More cheese please

If you’ve hovered over a cheese platter and piled up the cubes, you’ll be relieved to know that it’s not just you. Cheese, which is generally high in fat and cholesterol, also contains a substance called casomorphin that binds to the opioid or feel-good receptors in the brain. “Casomorphins attach to neurotransmitters in our brains and release dopamine, feel-good chemicals, that often lead us to wanting more,” says Neal Barnard, MD, author of The Cheese Trap, adding that the average American today consumes 30 pounds more cheese per year than we did 100 years ago. “While cheese does have its health benefits, it also can be seriously addictive.” (If you’re having some wine with your cheese, here are the best pairings to try.)

Carb fix

Reach into that bowl of potato chips, tortilla chips, or pretzels over and over again, and you’ll know something is happening on the addiction front. And, while there’s no particular compound in these foods that bind to specific brain receptors to cause a euphoric, stimulating, or addictive behavior, there’s something else at play. “Simple carbohydrates are seen as ‘addictive’ because they cause a quick glucose release, and this quickly increases a person’s energy, says Celina Jean, a nutritionist in Austin, Texas. “This energy will quickly be used up, and then you’ll be forced to eat more simple carbohydrates to keep your blood sugar raised.” These are the silent signs you’re eating too many carbs.

Oh, sweet sips

Not only do sugary sodas (also lemonade and sweet tea) provide us with very little nutrients, but one 12-ounce can contain a staggering 35 grams of sugar. Like sugary treats, soda can stimulate the release of dopamine too. Add caffeine and you’re getting a double-energy hit. “Once you’re hooked on caffeine, you can suffer symptoms of withdrawal if you try to stop, including sluggishness, headaches, and emotional distress,” says Mashru.

Pass the French fries

French fries are typically crisp, hot, and salty. This is a triple-threat that signals the tongue and the brain to eat more, Mashru says. The fat content in French fries triggers receptors in our mouths that send a signal to our brain and gut reinforcing the desire to eat more. “These little potato sticks are also a comfort food,” Mashru says. “Therefore, every time you go through the line in a restaurant and see them on the menu, you may find the urge to order them as a side to your entrée irresistible.”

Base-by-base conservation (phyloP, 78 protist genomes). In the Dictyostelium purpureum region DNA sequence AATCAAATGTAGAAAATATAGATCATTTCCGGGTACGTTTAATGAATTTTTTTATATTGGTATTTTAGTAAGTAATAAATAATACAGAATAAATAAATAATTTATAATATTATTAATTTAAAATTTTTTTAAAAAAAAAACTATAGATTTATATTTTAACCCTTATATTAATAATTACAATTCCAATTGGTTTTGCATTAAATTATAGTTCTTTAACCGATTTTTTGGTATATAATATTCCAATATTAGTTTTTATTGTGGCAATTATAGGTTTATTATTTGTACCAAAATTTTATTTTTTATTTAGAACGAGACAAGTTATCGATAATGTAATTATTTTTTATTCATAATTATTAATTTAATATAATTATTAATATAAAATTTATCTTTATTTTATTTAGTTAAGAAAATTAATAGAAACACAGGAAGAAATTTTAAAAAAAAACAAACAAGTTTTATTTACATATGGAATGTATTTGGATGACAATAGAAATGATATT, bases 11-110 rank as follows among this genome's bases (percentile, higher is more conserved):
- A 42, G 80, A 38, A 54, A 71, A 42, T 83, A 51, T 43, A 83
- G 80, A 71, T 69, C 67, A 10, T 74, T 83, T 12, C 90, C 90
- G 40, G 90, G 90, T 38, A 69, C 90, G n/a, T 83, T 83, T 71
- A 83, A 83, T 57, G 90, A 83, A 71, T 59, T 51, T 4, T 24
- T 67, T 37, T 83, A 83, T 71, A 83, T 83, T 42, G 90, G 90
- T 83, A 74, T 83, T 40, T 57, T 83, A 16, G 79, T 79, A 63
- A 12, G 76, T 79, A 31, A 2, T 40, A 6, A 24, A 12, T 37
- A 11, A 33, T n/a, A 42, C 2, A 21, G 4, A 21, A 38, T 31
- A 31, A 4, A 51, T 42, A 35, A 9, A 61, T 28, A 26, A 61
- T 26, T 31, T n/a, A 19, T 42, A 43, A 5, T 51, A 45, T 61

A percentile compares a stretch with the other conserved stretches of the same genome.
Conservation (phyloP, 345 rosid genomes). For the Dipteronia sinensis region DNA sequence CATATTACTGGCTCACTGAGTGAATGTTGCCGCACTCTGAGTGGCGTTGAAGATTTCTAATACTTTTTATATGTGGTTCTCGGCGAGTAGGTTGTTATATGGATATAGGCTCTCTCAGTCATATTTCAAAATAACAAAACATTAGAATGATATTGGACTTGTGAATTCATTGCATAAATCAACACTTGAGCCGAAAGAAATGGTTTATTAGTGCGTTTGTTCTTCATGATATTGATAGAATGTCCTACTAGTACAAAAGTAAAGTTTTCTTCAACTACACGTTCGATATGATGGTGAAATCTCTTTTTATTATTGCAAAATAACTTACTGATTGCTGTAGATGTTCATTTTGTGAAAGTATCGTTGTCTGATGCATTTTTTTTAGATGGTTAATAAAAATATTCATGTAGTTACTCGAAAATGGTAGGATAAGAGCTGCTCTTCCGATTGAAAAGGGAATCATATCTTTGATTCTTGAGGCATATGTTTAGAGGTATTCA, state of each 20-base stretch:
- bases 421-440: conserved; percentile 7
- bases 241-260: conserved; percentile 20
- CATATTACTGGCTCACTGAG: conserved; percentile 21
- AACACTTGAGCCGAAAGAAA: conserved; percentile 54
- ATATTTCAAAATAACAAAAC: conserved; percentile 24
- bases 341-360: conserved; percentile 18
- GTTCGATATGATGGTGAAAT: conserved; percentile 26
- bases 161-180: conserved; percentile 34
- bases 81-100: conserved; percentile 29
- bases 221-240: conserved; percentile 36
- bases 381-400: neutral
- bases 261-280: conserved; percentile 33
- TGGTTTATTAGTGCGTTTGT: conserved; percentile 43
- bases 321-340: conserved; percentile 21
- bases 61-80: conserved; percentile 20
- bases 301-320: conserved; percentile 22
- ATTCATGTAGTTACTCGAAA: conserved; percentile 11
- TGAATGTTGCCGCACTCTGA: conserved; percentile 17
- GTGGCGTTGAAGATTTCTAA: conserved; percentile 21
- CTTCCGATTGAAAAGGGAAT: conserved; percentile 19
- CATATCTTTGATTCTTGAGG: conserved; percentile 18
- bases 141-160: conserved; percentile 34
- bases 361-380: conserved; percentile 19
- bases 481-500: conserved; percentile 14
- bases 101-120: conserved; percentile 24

Ice cream you scream

Cravings for ice cream can be insatiable—it’s all about the sugar content and creamy texture, and researchers agree that foods like ice cream, which is basically cream and milk, stimulate the brain in the same way drugs do, inducing behaviors that resemble addiction, says Keri Glassman, RD, a dietitian in New York City. “The sugar ‘highs’ and ‘lows’ you experience are consistent with sugar ‘dependency,'” she says. “When your body gets used to sugar, you feel out of sorts when you consume less, which causes you to eat more.” Here’s how to crack your sugar addiction.

That slice of ‘za

Whether it’s the stringy salty mozzarella cheese, the fluffy dough or the sugar in the tomato sauce, pizza ranks first in food addiction, according to a recent University of Michigan study. That’s because when you eat it, your blood sugar zip up quickly and then when it drops, you feel hungry again and want more. These are the healthier pizza crusts that won’t blow your diet.

BY LAMBETH HOCHWALD
 
source: www.rd.com


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Outsmart The Food Companies To Become A Healthier, Savvier Eater

Like many people, I crave something sweet after every meal, no matter how full I am, to the point where it feels like an addiction. A colleague told me it wasn’t an addiction, but a habit.

Still, the thought lingered: Do we experience true food cravings, perhaps as a result of an “addiction,” or is it simply out of habit? And who’s driving that habit — me or the food companies?

It’s actually both: It’s human nature for consumers to develop habits and seek out foods that satisfy our intense cravings. And so companies create products that meet people’s sensory needs.